Databases are a key piece of any service or application, because is where gonna live your most precious assets: your data. Since my post “Serverless is Ready, Developers are Not”, I talked with a lot of peers about some issues in the space and a lot gravitates around tools and a great deal is about ways to handle data.
Relational Databases and FaaS don’t play nice together by nature: RDS are connection-based, so they should work with a few long-lived clients, such as web servers, not the fast, ephemeral, spike, nature of serverless workloads.
Even with the great latest improvements like Amazon RDS Proxy and cold starts becomes more and more a UX question (depending, of course, of your runtime and use-case).
Still, RDS is the most familiar pattern to handle data and some could say, the “standard” one—NoSQL as a category, describes tools wildly different, since it encompasses all that are not SQL, all stacked together.
Jeremy Daly in Building Resilient Serverless Systems with “Non-Serverless” Components on Serverless Days 2020 made a great talk about still use RDS models with FaaS. Is not “easy-peasy” or plug and play, as you can see (I highly recommend this video, is also a crash course on FaaS architectures):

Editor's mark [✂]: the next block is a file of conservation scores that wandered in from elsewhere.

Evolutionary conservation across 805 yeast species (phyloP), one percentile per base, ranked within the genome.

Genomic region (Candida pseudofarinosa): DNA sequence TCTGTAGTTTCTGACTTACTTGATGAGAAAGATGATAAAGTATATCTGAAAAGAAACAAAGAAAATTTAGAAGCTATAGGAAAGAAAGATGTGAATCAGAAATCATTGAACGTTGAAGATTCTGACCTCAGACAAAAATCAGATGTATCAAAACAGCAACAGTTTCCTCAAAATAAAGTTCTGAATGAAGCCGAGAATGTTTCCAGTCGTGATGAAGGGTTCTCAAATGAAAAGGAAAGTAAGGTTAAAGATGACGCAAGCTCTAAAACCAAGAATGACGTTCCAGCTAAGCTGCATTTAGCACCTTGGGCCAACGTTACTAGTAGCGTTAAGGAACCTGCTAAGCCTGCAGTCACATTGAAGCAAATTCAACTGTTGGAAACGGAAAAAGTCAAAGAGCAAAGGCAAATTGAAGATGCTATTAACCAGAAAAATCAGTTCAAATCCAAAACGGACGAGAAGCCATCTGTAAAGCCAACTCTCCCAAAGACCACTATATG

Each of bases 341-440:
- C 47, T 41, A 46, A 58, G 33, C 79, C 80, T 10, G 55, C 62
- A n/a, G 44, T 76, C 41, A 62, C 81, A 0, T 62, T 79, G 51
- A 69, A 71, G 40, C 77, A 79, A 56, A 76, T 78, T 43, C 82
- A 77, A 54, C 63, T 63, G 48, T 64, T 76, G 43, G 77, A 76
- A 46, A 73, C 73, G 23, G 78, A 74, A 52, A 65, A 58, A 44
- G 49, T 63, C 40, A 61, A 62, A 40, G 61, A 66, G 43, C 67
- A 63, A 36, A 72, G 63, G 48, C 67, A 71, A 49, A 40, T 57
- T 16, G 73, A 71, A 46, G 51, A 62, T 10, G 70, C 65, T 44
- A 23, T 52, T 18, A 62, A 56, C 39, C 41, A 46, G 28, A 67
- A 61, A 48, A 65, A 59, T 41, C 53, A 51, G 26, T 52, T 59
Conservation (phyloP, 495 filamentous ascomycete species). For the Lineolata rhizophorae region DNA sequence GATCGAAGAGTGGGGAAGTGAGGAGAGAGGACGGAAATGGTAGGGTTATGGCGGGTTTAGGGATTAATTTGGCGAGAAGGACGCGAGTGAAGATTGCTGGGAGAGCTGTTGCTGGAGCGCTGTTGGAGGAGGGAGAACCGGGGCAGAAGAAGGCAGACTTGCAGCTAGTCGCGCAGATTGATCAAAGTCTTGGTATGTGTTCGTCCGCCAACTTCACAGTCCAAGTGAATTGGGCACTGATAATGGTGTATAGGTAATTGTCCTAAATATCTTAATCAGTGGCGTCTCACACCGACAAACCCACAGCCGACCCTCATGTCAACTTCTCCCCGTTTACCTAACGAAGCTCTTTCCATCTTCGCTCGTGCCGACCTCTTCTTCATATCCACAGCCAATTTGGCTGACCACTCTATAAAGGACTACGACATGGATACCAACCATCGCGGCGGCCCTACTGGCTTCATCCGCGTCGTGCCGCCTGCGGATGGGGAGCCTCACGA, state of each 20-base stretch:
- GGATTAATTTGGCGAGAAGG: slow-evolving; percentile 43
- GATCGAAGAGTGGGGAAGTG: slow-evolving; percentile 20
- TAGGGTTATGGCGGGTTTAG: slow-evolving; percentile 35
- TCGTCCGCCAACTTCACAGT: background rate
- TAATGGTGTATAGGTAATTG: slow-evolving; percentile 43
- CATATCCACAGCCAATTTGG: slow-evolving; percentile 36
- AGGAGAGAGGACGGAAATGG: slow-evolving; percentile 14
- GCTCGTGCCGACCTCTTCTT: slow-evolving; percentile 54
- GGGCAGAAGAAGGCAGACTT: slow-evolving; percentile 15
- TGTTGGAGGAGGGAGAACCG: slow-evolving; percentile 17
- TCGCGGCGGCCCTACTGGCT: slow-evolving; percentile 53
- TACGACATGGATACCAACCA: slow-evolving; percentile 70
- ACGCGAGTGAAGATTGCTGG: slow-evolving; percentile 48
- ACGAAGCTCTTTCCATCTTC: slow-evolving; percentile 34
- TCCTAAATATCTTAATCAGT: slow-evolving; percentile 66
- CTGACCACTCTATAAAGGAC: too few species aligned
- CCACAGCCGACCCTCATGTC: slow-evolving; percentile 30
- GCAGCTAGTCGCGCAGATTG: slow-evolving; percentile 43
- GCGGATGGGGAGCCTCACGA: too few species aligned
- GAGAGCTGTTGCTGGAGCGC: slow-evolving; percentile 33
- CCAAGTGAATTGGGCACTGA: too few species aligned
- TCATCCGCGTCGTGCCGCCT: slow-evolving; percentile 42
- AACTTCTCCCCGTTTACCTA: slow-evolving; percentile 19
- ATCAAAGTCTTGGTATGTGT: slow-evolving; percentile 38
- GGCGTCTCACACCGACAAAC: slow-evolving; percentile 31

So, in this series I’ll experiment with a lot of options available, use-cases, trade-offs and get a hands-on and share my experience here. This is the starting of a series of serverless databases in AWS. I will throw third party offerings in it too, which I can use on AWS. Below is my list. If I’m missing some database or completely getting something wrong—please, let me know!
In the next post in this series I will go over one of these databases, try to use on a use case a little more than “Hello World”—all is shinning and pretty in “Hello World” projects. So, please point me out databases missing, use cases you think I should approach and so on!